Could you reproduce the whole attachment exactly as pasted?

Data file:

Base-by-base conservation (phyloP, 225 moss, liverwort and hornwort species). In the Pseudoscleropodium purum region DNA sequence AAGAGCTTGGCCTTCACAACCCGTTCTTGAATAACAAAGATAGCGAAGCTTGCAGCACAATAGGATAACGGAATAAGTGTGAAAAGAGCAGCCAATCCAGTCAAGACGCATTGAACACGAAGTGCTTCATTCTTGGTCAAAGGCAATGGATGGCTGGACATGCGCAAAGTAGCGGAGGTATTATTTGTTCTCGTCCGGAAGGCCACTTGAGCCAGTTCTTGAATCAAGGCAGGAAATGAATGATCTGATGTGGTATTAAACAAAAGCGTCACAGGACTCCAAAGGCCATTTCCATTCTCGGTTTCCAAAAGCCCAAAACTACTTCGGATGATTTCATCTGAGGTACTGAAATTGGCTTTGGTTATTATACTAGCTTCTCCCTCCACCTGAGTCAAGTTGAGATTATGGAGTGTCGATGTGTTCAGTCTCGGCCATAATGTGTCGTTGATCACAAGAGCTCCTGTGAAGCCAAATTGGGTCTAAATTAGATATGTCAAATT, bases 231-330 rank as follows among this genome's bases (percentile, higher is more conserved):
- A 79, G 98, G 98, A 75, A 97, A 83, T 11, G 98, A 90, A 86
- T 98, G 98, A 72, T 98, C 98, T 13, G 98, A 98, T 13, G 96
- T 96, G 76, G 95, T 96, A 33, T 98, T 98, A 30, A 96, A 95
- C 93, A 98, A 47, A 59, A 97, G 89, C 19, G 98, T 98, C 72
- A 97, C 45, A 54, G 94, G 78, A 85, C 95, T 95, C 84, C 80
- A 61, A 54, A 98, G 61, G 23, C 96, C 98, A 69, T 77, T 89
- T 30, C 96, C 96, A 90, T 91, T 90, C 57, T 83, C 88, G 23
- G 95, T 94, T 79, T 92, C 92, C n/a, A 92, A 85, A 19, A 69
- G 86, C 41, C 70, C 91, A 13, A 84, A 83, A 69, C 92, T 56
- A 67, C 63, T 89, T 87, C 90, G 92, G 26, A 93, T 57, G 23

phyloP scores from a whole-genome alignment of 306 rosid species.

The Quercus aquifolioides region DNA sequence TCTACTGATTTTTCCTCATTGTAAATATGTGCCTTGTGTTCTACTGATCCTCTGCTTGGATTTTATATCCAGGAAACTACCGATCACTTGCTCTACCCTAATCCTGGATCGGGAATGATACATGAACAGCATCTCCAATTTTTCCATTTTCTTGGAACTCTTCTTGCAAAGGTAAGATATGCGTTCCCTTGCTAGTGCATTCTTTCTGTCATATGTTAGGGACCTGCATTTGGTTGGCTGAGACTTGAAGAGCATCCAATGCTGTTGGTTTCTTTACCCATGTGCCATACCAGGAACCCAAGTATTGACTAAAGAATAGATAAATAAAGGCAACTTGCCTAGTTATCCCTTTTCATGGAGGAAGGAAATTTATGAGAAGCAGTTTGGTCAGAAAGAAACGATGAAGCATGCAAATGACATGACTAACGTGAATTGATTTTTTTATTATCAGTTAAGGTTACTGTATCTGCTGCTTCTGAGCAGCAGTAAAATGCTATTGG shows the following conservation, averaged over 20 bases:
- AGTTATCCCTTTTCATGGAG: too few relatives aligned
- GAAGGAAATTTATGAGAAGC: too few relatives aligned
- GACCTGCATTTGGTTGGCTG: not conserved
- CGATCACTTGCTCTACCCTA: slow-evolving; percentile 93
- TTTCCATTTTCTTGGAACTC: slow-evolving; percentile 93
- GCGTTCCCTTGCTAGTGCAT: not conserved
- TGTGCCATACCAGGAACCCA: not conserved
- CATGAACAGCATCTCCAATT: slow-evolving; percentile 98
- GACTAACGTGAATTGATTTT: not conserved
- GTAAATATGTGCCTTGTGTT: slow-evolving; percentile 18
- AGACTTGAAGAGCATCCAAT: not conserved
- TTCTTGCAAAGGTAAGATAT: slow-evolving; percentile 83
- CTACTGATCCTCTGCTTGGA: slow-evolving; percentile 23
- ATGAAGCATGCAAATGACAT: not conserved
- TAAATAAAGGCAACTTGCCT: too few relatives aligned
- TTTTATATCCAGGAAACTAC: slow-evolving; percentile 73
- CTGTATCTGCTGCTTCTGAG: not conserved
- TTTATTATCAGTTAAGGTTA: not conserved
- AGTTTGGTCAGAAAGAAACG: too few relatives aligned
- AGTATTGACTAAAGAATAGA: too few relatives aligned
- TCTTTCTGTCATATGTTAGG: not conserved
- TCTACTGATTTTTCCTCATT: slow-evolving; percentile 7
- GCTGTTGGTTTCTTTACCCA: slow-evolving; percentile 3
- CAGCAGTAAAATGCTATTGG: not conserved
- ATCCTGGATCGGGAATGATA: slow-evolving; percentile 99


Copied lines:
Base-by-base conservation (phyloP, 225 moss, liverwort and hornwort species). In the Pseudoscleropodium purum region DNA sequence AAGAGCTTGGCCTTCACAACCCGTTCTTGAATAACAAAGATAGCGAAGCTTGCAGCACAATAGGATAACGGAATAAGTGTGAAAAGAGCAGCCAATCCAGTCAAGACGCATTGAACACGAAGTGCTTCATTCTTGGTCAAAGGCAATGGATGGCTGGACATGCGCAAAGTAGCGGAGGTATTATTTGTTCTCGTCCGGAAGGCCACTTGAGCCAGTTCTTGAATCAAGGCAGGAAATGAATGATCTGATGTGGTATTAAACAAAAGCGTCACAGGACTCCAAAGGCCATTTCCATTCTCGGTTTCCAAAAGCCCAAAACTACTTCGGATGATTTCATCTGAGGTACTGAAATTGGCTTTGGTTATTATACTAGCTTCTCCCTCCACCTGAGTCAAGTTGAGATTATGGAGTGTCGATGTGTTCAGTCTCGGCCATAATGTGTCGTTGATCACAAGAGCTCCTGTGAAGCCAAATTGGGTCTAAATTAGATATGTCAAATT, bases 231-330 rank as follows among this genome's bases (percentile, higher is more conserved):
- A 79, G 98, G 98, A 75, A 97, A 83, T 11, G 98, A 90, A 86
- T 98, G 98, A 72, T 98, C 98, T 13, G 98, A 98, T 13, G 96
- T 96, G 76, G 95, T 96, A 33, T 98, T 98, A 30, A 96, A 95
- C 93, A 98, A 47, A 59, A 97, G 89, C 19, G 98, T 98, C 72
- A 97, C 45, A 54, G 94, G 78, A 85, C 95, T 95, C 84, C 80
- A 61, A 54, A 98, G 61, G 23, C 96, C 98, A 69, T 77, T 89
- T 30, C 96, C 96, A 90, T 91, T 90, C 57, T 83, C 88, G 23
- G 95, T 94, T 79, T 92, C 92, C n/a, A 92, A 85, A 19, A 69
- G 86, C 41, C 70, C 91, A 13, A 84, A 83, A 69, C 92, T 56
- A 67, C 63, T 89, T 87, C 90, G 92, G 26, A 93, T 57, G 23

phyloP scores from a whole-genome alignment of 306 rosid species.

The Quercus aquifolioides region DNA sequence TCTACTGATTTTTCCTCATTGTAAATATGTGCCTTGTGTTCTACTGATCCTCTGCTTGGATTTTATATCCAGGAAACTACCGATCACTTGCTCTACCCTAATCCTGGATCGGGAATGATACATGAACAGCATCTCCAATTTTTCCATTTTCTTGGAACTCTTCTTGCAAAGGTAAGATATGCGTTCCCTTGCTAGTGCATTCTTTCTGTCATATGTTAGGGACCTGCATTTGGTTGGCTGAGACTTGAAGAGCATCCAATGCTGTTGGTTTCTTTACCCATGTGCCATACCAGGAACCCAAGTATTGACTAAAGAATAGATAAATAAAGGCAACTTGCCTAGTTATCCCTTTTCATGGAGGAAGGAAATTTATGAGAAGCAGTTTGGTCAGAAAGAAACGATGAAGCATGCAAATGACATGACTAACGTGAATTGATTTTTTTATTATCAGTTAAGGTTACTGTATCTGCTGCTTCTGAGCAGCAGTAAAATGCTATTGG shows the following conservation, averaged over 20 bases:
- AGTTATCCCTTTTCATGGAG: too few relatives aligned
- GAAGGAAATTTATGAGAAGC: too few relatives aligned
- GACCTGCATTTGGTTGGCTG: not conserved
- CGATCACTTGCTCTACCCTA: slow-evolving; percentile 93
- TTTCCATTTTCTTGGAACTC: slow-evolving; percentile 93
- GCGTTCCCTTGCTAGTGCAT: not conserved
- TGTGCCATACCAGGAACCCA: not conserved
- CATGAACAGCATCTCCAATT: slow-evolving; percentile 98
- GACTAACGTGAATTGATTTT: not conserved
- GTAAATATGTGCCTTGTGTT: slow-evolving; percentile 18
- AGACTTGAAGAGCATCCAAT: not conserved
- TTCTTGCAAAGGTAAGATAT: slow-evolving; percentile 83
- CTACTGATCCTCTGCTTGGA: slow-evolving; percentile 23
- ATGAAGCATGCAAATGACAT: not conserved
- TAAATAAAGGCAACTTGCCT: too few relatives aligned
- TTTTATATCCAGGAAACTAC: slow-evolving; percentile 73
- CTGTATCTGCTGCTTCTGAG: not conserved
- TTTATTATCAGTTAAGGTTA: not conserved
- AGTTTGGTCAGAAAGAAACG: too few relatives aligned
- AGTATTGACTAAAGAATAGA: too few relatives aligned
- TCTTTCTGTCATATGTTAGG: not conserved
- TCTACTGATTTTTCCTCATT: slow-evolving; percentile 7
- GCTGTTGGTTTCTTTACCCA: slow-evolving; percentile 3
- CAGCAGTAAAATGCTATTGG: not conserved
- ATCCTGGATCGGGAATGATA: slow-evolving; percentile 99